In my piece, it is the loss of a child which sends my main character travelling, and the discovery of the island goes some way to assuaging guilt and coming to some understanding, whilst not totally solving the problem. Grief doesn't disappear overnight, if ever; it simply needs to be assimilated into experience. Coincidentally, the death of the child in my story was written without the knowledge of the death of the child in the 'legend'. It was only afterwards that the more immediate connection became apparent.

Here's an extract:

"Those dolls on la isla de la munecas," continued Esteban, "they appear horrific because of their physical state, because they remind us of children, because our minds find it hard to differentiate between the child and the doll. Yet they have simply been neglected. Those exact same dolls, when new, would have been on similar displays within the four walls of a department store. It is only out of context that they appear horrific. And our imagination does the rest."

If you have read the story and have any thoughts on it either way please feel free to comment.

Postscripts to Darkness Volume 5, featuring a stunning array of strange fiction and illustrations, is $18 CAD inclusive of shipping worldwide. See the store page at to order and for more information.

Tuesday, 29 July 2014


My short story, "Flytrap", has just been published in issue #253 of the long-running science fiction magazine, Interzone, and as has been common with newly published stories I'm blogging about the gestation of the story for those who might be interested. Beware, there will be spoilers for those who have yet to read it.

I initially wrote "Flytrap" for the Terra Aphrodite anthology from Whippleshield Books. The remit was for a story that featured the planet Venus, and the devil in me decided a venus flytrap was such an obvious word association idea that I had to write it in order to subvert the connection. Editor Ian Sales declined to take it for the book, but in many ways this was a bonus as I then sent it immediately to Interzone and it was accepted in a matter of days. The story marks my first Interzone appearance and I'm immensely proud and excited to be part of the magazine.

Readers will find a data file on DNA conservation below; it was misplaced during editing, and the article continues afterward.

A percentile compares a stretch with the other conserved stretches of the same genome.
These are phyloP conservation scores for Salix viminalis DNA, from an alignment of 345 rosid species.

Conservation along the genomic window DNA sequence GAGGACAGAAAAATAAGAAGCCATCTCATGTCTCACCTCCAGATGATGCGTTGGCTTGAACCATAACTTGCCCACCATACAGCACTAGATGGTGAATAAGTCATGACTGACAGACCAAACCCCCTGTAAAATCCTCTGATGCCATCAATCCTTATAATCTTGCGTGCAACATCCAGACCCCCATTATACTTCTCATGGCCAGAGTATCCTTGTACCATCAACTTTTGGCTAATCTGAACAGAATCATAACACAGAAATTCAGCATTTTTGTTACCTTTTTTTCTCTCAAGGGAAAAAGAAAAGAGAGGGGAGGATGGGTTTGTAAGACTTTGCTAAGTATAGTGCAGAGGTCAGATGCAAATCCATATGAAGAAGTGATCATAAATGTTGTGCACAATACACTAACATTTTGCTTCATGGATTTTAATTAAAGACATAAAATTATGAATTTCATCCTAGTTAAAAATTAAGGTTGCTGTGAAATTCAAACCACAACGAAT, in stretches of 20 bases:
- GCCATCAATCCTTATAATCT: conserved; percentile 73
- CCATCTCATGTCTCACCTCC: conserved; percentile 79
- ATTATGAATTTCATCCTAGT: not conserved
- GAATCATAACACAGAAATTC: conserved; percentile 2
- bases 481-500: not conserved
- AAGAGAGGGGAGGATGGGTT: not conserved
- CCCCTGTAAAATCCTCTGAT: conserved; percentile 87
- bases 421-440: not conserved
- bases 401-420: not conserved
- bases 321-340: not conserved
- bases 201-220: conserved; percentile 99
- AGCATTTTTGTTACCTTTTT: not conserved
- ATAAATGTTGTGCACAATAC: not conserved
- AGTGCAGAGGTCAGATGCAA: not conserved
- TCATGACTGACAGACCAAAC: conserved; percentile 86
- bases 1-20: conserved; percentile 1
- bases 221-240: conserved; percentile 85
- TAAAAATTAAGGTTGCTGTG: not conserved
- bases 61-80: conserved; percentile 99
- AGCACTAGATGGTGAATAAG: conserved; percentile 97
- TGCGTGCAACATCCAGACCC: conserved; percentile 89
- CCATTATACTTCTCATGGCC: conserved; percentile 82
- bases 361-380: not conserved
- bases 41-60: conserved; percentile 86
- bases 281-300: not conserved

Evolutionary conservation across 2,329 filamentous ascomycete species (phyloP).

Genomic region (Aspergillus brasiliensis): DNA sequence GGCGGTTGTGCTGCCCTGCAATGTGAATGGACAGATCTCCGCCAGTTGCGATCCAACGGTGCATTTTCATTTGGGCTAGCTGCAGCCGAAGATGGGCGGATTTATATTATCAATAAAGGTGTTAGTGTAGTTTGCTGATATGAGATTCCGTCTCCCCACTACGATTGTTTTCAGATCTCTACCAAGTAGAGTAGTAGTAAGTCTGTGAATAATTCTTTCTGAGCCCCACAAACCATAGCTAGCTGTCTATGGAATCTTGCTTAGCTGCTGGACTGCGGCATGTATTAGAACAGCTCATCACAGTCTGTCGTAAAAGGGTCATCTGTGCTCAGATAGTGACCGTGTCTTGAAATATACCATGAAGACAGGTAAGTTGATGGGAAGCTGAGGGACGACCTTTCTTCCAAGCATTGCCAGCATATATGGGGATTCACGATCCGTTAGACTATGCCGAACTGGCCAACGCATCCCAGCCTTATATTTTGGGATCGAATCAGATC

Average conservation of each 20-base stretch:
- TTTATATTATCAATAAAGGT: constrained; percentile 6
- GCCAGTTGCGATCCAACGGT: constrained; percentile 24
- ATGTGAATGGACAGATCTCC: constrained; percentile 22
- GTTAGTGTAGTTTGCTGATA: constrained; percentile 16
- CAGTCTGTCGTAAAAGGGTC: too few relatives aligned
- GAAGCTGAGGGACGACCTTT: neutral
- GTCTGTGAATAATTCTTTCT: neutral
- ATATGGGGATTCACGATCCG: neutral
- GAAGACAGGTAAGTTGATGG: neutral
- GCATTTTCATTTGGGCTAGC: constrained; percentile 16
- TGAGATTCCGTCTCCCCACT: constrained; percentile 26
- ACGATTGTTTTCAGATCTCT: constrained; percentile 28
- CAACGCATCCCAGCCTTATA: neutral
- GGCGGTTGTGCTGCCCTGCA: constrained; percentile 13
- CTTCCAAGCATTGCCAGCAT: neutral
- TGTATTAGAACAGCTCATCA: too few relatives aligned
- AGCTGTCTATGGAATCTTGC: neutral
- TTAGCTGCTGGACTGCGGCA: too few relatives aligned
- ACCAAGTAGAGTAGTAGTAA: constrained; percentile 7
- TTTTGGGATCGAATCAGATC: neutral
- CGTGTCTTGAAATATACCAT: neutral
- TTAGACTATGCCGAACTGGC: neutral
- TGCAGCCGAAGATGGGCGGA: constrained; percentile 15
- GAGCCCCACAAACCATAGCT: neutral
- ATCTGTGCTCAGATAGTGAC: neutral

Back to the story itself. Other than the title and the tenuous venus connection I initially had little to go on, but I had recently read "Invasion of the Bodysnatchers" by Jack Finney (from which numerous movies have been based, of course), and I was struck by an idea of reversing the concept. Here's that spoiler: what if we were the aliens already on Earth who had successfully integrated with the human race yet had a longing to go back home. What if the actual inhabitants of Earth were little more than vegetables in terms of their intellect and there was a danger of dumbing down the aliens through integration. What if the aliens were absorbing all the ennui of the real human race. What would happen then?

From this simple idea the story came to life. Whereas in Finney's book it's the intellect of the human race that needs saving before they become shells of their former selves, in my story the opposite is true: humans are sucking the life and intelligence from the aliens amongst them. It also works as a metaphor about the general dumbing down of society as we become saturated by mind numbing nonsense through a parade of 'celebrity' and 'reality' shows and how our sense of achievement has become determined by how many objects we own. The humans in my story are the empty shells, and my Venusians 'wake up' with the compulsion to escape from this.

Of course, they are only Venusian because of the necessity of the Terra Aphrodite remit (probably why the story was rejected by that anthology) but I'm grateful that the flytrap reference was handed to me on a plate because it also provided me with the required pods as per Finney's story. The artwork for my story is by Daniel Bristow-Bailey and illustrates this perfectly:

Interzone is the UK's longest running SF magazine, but with the recent loss of a distributor it might become increasingly difficult to get hold of a copy. Please consider a purchase, not just to read my story, but for the remainder of the content. Interzone #253 also contains new stories by James Van Pelt, Neil Williamson, D.J. Cockburn (the 2014 James White Award winner), E. Catherine Tobler, and Caren Gussuff. The cover art is by Wayne Haag, and interior colour illustrations are by Richard Wagner, Martin Hanford, Daniel Bristow-Bailey. All the usual features are present: Ansible Link by David Langford (news and obits); Mutant Popcorn by Nick Lowe (film reviews); Laser Fodder by Tony Lee (DVD/Blu-ray reviews); Book Zone: reviews of many latest releases plus an interview with John Joseph Adams and Jonathan McCalmont's Future Interrupted column.